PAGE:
Geographic Information System (GIS)

A system to capture, store, analyze and manage data and associated attributes that are spatially referenced to the Earth. The system allows users to represent on data on maps, create interactive queries, analyze the spatial information, edit data, maps, and present the results of all these operations.


GIS in the Telematics space can be used for In-vehicle navigation, represent position of mobile and fixed assets on maps, routing, asset management, address geo-coding and reverse geo-coding. Other applications include scientific investigations, resource management, asset management, environmental impact assessment, urban planning, cartography, criminology, and history.

GIS Software

GIS includes creation, representation and capture of data, raster to vector translation, Projection, Coordinate system & Registration, Spatial Analysis, Data Output & Cartography, Graphic display Techniques and Spatial ETL. Once GIS data information is created using numerous GIS software available information can be accessed, transferred, transformed, overlaid, processed and displayed. Within industry commercial offerings from companies such as ESRI and Mapinfo dominate, offering an entire suite of tools. Government and military departments often use custom software, open source products, such as GRASS, or more specialized products that meet a well defined need. Although free tools exist to view GIS datasets, public access to geographic information is dominated by online resources such as Google Earth and interactive web mapping. The applications of GIS software are described below,

GIS Processing Software - Is used for the task of preparing data for use within a GIS. This transforms the raw or legacy geographic data into a format usable by GIS products.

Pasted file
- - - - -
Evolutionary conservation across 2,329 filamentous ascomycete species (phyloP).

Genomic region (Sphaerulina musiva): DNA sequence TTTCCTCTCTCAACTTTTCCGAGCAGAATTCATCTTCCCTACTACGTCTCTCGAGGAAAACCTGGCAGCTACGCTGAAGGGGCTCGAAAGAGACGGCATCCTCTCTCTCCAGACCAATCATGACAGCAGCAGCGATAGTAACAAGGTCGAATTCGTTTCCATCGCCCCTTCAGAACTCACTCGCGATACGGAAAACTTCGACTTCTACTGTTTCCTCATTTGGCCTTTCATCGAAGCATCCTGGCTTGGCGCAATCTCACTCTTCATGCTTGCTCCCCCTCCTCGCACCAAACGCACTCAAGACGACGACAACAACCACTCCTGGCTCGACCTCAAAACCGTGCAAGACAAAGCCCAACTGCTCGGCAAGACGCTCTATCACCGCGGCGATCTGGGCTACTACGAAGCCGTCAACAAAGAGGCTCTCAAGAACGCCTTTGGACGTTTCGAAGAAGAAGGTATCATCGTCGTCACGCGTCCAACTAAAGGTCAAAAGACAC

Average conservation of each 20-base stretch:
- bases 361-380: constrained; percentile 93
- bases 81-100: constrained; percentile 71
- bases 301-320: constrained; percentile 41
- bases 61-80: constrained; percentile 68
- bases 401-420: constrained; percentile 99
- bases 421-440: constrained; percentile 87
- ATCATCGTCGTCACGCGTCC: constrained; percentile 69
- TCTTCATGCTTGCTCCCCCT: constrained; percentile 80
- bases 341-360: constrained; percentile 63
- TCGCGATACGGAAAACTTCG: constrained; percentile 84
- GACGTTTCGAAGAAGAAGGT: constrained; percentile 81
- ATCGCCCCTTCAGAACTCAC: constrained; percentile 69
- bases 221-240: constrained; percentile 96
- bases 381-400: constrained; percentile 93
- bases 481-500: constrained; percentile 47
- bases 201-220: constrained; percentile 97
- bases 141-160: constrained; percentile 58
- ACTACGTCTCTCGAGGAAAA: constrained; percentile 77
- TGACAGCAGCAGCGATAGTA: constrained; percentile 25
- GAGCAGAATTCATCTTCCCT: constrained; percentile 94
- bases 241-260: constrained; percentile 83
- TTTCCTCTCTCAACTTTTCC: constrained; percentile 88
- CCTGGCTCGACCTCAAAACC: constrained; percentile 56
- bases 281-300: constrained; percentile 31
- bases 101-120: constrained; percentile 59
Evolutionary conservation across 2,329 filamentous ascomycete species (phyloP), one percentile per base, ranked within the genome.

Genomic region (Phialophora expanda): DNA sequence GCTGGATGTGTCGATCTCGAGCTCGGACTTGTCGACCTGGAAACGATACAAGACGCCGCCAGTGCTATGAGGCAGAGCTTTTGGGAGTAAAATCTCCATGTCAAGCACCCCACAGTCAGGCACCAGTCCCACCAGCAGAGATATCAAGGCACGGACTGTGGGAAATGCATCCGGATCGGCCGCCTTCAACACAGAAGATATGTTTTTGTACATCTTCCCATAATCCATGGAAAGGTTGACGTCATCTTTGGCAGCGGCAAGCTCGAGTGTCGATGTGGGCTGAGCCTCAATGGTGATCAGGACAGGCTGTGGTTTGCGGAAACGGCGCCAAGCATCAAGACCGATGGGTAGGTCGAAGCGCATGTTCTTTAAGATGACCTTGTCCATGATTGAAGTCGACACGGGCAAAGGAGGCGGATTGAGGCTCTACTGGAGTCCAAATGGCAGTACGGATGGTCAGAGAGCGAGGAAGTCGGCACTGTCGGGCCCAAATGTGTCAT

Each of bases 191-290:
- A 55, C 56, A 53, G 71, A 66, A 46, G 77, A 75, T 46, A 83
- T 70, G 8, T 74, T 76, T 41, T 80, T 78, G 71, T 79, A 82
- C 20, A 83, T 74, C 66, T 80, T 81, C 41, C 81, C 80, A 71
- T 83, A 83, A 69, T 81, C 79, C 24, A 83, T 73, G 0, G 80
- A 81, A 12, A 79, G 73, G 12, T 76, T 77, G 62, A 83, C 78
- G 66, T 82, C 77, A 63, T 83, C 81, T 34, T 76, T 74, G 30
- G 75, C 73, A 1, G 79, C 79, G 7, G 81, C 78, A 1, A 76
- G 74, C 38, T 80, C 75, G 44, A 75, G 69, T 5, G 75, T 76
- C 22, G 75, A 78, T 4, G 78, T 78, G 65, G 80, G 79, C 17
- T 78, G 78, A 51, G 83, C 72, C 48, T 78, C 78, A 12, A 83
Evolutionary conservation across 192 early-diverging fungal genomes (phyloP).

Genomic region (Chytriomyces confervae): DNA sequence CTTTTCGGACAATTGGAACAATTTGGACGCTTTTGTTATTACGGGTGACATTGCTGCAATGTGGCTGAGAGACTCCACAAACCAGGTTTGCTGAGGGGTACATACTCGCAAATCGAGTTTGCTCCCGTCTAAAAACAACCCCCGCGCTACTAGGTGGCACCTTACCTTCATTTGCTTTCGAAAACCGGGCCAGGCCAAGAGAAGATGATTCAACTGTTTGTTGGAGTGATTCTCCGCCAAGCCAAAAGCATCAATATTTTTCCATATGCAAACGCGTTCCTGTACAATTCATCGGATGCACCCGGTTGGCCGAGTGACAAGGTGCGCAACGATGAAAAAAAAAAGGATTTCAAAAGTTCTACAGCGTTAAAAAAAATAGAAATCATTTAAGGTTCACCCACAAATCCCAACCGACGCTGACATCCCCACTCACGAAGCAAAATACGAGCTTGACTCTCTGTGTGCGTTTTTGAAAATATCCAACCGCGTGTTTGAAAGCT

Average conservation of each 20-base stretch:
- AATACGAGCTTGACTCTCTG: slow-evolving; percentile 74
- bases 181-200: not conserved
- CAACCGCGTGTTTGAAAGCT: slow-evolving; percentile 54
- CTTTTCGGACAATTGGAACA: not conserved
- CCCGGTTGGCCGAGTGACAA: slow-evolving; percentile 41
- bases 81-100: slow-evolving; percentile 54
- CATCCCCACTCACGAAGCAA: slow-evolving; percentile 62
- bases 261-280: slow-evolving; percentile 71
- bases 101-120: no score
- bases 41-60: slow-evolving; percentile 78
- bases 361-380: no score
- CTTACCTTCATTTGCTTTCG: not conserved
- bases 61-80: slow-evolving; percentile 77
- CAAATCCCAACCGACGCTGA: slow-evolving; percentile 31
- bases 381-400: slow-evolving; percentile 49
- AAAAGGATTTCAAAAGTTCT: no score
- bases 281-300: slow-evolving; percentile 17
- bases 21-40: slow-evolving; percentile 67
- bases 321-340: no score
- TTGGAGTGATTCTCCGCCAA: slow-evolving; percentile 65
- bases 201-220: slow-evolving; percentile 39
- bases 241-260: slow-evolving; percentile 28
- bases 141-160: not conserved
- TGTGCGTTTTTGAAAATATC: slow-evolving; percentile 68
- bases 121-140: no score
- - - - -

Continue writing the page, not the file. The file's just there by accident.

Geo-Databases - A database with extensions for storing, querying, and manipulating geographic information and spatial data.

Management and Analysis - GIS analysis software takes GIS data and overlays or otherwise combines it so that the data can be visually analyzed and output a detailed map or image. The software performs transformation on raster and vector data sometimes of differing datums, grid system, or reference system, into one coherent image. This software is central to the professional analysis and presentaton of GIS data. Examples include the ArcGIS family of ESRI GIS applications (which replaced ESRI's older Arc/INFO), Smallworld, XMap and GRASS.

Statistical - GIS statistical software uses standard database queries to retrieve data and analyse data for decision making.

Readers - GIS readers are computer applications that are designed to allow users to easily view digital maps as well as view and query GIS-managed data.

Web API - GIS APIs are designed to manage GIS data for its delivery to a web browser client from a GIS server. They are accessed with commonly used scripting language such as VBA or JavaScript. They are used to build a server system for the delivery of GIS that is to made available over an intranet or publicly over the Internet.

Mobile GIS - GIS has seen many implementations on mobile devices. With the widespread adoption of GPS, GIS has been used to capture and integrate data in the field.

Free and Open-Source GIS Software - Many GIS tasks can be accomplished with free or open-source software. Well-known open source GIS software includes GRASS GIS, Quantum GIS, MapServer, uDig, OpenJUMP, gvSIG and many others (e.g., see OSGeo or MapTools).